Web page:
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International Journal of Endocrinology
Volume 2013 (2013), Article ID 914651, 5 pages
http://dx.doi.org/10.1155/2013/914651
Research Article

Mechanism of Body Weight Reducing Effect of Oral Boric Acid Intake

1Bezmialem Vakif University, ATA-2 Sitesi Akasya Caddesi No. 25 Cengelkoy, Uskudar, 80700 Istanbul, Turkey
2Department of Genetics and Bioengineering, Yeditepe University, Turkey

Received 1 March 2013; Accepted 14 May 2013

Academic Editor: Oreste Gualillo

Copyright © 2013 Erhan Aysan et al. This is an open access article distributed under the Creative Commons Attribution License, which permits unrestricted use, distribution, and reproduction in any medium, provided the original work is properly cited.

Abstract

Objective. The effect of oral boric acid intake on reducing body weight has been previously demonstrated although the mechanism has been unclear. This research study reveals the mechanism. Subjects. Twelve mice were used, in groups of six each in the control and study groups. For five days, control group mice drank standard tap water while during the same time period the study group mice drank tap water which contains 0.28 mg/250 mL boric acid. After a 5-day period, gene expression levels for uncoupling proteins (UCPs) in the white adipose tissue (WAT), brown adipose tissue (BAT), and skeletal muscle tissue (SMT) and total body weight changes were analyzed. Results. Real time PCR analysis revealed no significant change in UCP3 expressions, but UCP2 in WAT ( : 0.0317), BAT ( : 0.014), and SMT ( : 0.0159) and UCP1 in BAT ( : 0.026) were overexpressed in the boric acid group. In addition, mice in the boric acid group lost body weight (mean 28.1%) while mice in the control group experienced no weight loss but a slight weight gain (mean 0.09%, ). Conclusion. Oral boric acid intake causes overexpression of thermogenic proteins in the adipose and skeletal muscle tissues. Increasing thermogenesis through UCP protein pathway results in the accelerated lipolysis and body weight loss.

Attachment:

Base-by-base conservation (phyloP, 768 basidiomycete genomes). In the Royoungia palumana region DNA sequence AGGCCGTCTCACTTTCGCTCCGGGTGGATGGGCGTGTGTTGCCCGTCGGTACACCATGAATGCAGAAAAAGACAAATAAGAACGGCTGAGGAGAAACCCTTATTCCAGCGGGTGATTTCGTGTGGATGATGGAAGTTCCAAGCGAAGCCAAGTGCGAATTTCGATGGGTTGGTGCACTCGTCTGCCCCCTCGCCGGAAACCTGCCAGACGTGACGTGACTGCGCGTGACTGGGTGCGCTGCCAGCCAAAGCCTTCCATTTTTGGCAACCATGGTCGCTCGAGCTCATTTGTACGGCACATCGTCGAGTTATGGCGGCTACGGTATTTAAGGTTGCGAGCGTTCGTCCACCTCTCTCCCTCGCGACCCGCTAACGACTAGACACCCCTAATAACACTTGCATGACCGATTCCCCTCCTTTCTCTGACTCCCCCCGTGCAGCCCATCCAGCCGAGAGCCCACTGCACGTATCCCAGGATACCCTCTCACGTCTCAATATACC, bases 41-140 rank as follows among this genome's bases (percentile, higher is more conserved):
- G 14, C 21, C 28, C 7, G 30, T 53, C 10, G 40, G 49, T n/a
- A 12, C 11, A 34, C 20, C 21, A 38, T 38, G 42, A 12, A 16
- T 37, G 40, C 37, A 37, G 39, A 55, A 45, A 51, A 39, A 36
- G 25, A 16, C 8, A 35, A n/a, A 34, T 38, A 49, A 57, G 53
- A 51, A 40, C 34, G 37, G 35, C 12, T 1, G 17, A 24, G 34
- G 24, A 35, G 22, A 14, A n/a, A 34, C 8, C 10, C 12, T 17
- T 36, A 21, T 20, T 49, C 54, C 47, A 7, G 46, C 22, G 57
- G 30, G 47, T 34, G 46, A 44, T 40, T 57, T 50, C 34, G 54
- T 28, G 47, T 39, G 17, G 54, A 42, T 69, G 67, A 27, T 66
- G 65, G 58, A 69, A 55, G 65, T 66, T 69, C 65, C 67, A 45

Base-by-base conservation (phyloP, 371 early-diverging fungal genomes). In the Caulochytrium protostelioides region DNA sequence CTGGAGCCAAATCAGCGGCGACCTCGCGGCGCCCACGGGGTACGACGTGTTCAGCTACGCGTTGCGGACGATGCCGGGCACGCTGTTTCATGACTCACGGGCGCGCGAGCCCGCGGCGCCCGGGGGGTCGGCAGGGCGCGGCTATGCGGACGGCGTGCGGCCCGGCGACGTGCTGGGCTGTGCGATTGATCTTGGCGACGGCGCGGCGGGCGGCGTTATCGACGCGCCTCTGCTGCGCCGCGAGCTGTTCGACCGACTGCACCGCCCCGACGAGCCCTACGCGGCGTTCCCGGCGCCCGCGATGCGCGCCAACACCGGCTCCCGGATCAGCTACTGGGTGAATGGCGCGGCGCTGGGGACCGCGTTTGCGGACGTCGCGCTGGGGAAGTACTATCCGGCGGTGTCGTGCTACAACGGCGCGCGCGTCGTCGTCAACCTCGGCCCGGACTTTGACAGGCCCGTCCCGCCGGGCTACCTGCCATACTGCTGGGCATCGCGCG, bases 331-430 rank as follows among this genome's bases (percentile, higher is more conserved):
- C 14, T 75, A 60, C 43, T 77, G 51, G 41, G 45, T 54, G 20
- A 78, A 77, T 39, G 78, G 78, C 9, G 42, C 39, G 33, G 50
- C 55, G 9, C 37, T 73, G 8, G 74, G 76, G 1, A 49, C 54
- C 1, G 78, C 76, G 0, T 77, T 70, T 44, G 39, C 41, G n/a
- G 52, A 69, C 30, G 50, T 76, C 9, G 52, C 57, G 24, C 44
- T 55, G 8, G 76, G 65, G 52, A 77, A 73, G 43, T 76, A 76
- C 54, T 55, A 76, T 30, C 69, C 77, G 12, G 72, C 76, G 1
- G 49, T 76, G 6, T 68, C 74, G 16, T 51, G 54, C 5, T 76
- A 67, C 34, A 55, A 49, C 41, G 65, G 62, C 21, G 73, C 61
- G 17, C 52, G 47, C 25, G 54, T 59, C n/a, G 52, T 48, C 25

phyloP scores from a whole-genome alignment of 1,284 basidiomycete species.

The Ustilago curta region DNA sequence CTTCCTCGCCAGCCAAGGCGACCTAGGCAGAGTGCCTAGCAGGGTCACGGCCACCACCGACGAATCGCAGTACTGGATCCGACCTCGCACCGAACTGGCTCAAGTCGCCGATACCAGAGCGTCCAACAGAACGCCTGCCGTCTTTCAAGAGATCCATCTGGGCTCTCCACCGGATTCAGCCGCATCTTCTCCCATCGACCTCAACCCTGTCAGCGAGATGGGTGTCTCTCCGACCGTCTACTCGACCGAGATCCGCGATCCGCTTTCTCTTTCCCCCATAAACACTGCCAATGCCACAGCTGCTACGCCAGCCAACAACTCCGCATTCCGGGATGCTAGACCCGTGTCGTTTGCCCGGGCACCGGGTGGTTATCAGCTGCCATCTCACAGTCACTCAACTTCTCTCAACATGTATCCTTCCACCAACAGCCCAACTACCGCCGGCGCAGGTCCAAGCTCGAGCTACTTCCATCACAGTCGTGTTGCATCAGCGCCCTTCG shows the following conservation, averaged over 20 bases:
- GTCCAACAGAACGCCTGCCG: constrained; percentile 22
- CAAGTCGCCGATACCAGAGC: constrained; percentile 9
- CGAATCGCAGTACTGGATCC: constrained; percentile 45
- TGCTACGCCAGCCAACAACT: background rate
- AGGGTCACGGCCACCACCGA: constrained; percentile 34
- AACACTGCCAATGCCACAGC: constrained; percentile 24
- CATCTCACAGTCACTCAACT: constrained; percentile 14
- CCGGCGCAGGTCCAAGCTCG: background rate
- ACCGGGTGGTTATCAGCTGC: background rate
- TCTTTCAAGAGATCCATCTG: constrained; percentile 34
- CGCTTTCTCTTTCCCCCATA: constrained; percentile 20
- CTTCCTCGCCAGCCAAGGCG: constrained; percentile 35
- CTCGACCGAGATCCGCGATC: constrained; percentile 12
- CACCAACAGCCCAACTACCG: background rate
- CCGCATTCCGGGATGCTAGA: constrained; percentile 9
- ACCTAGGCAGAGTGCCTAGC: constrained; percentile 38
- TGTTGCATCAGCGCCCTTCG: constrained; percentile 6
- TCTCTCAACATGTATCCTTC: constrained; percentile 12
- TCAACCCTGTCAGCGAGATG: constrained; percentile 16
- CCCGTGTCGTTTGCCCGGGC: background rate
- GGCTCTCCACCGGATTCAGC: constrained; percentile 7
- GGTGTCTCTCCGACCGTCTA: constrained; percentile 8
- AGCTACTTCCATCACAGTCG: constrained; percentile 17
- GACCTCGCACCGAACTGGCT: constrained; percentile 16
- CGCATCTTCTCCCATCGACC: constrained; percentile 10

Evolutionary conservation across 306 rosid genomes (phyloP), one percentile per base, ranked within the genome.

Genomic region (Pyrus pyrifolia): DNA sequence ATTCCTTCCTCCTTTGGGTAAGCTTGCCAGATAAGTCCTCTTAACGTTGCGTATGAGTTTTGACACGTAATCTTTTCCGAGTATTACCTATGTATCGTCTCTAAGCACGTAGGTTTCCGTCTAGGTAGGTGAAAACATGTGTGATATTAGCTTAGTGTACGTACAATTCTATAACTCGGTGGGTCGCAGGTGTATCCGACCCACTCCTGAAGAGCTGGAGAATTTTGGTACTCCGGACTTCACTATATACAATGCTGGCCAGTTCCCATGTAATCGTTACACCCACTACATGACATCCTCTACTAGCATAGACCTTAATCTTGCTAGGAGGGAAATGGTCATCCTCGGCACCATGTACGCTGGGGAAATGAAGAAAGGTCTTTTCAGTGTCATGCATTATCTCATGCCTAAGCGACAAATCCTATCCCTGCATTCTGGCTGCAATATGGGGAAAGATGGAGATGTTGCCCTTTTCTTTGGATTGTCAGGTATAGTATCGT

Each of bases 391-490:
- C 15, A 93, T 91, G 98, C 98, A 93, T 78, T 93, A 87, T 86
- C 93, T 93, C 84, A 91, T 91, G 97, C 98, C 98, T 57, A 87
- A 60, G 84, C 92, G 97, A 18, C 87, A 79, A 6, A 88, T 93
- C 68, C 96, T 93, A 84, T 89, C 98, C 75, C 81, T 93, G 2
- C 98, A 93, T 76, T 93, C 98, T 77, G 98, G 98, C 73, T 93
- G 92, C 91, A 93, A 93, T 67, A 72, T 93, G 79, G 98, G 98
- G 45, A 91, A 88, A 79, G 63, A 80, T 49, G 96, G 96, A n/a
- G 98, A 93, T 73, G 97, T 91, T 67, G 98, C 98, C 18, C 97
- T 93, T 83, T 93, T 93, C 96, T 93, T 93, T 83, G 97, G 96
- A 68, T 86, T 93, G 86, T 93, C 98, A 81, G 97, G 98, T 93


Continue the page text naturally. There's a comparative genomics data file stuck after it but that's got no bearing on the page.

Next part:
1. Introduction

Boron, immediately to the left of carbon atom in the periodic table, is so similar to carbon that many carbon-based molecules are for all practical purposes the same as boron-based molecules. Boron is a stable metal found in nature as borate. The actual mean daily intake of boron in human diet is estimated to be 1.2 mg/day [1]. Boron is used in a wide range of products, including glass, detergents, fire retardants, and fibers to reinforce the plane fuselages and body armor, and in other superhard materials [2]. The similarity of boron to carbon has led to its wide use in biology [1, 35].

Recently we demonstrated that oral boric acid intake lowered the body weight of BALB/c outbred female mice [6]. Its mechanism, however, remained unclear. In this research we aim to reveal the molecular mechanism underlying the body weight reducing the effect of oral boric acid intake. To do so, fresh white adipose tissue (WAT), brown adipose tissue (BAT), and skeletal muscle tissue (SMT) were dissected from mice in the control group without the boric acid intake and the experimental group with the boric acid intake and we analyzed for the changes in the expression levels of uncoupling proteins (UCPs) 1, 2, and 3 using the real time PCR analysis.

UCPs are transmembrane proteins in the inner membranes of mitochondria and are responsible for the mitochondrial proton leak. Proton transport through UCPs lowers the mitochondrial membrane potential, leaving fewer protons to be transferred down the electrochemical gradient by the F0/F1 ATP synthase.

The proton electrochemical gradient is dissipated as heat rather than being converted into ATP, resulting in the mobilization of fatty acid stocks without a consequent increase in ATP production [7]. Emerging evidence has suggested that differences in UCP expression among individuals may be responsible for the wide range of metabolic rate among populations. Reduced levels of UCP mRNA were associated with the increased risks for obesity in mice and humans [810].

In this paper, we demonstrate for the first time that the oral administration of boric acid induces an increase in the expression levels of UCP2 in WAT, BAT, and SMT cells also UCP1 in BAT cells.

2. Methods

This study was performed in the Bezmialem Vakif University Experimental Animals Research Laboratory and Yeditepe University Genetics and Bioengineering Department Laboratories. Research protocol was approved by the Bezmialem Vakif University Local Animal Ethics Committee. All steps in this research were in accordance with the regulations governing the care and use of laboratory animals as set forth in the Declaration of Helsinki.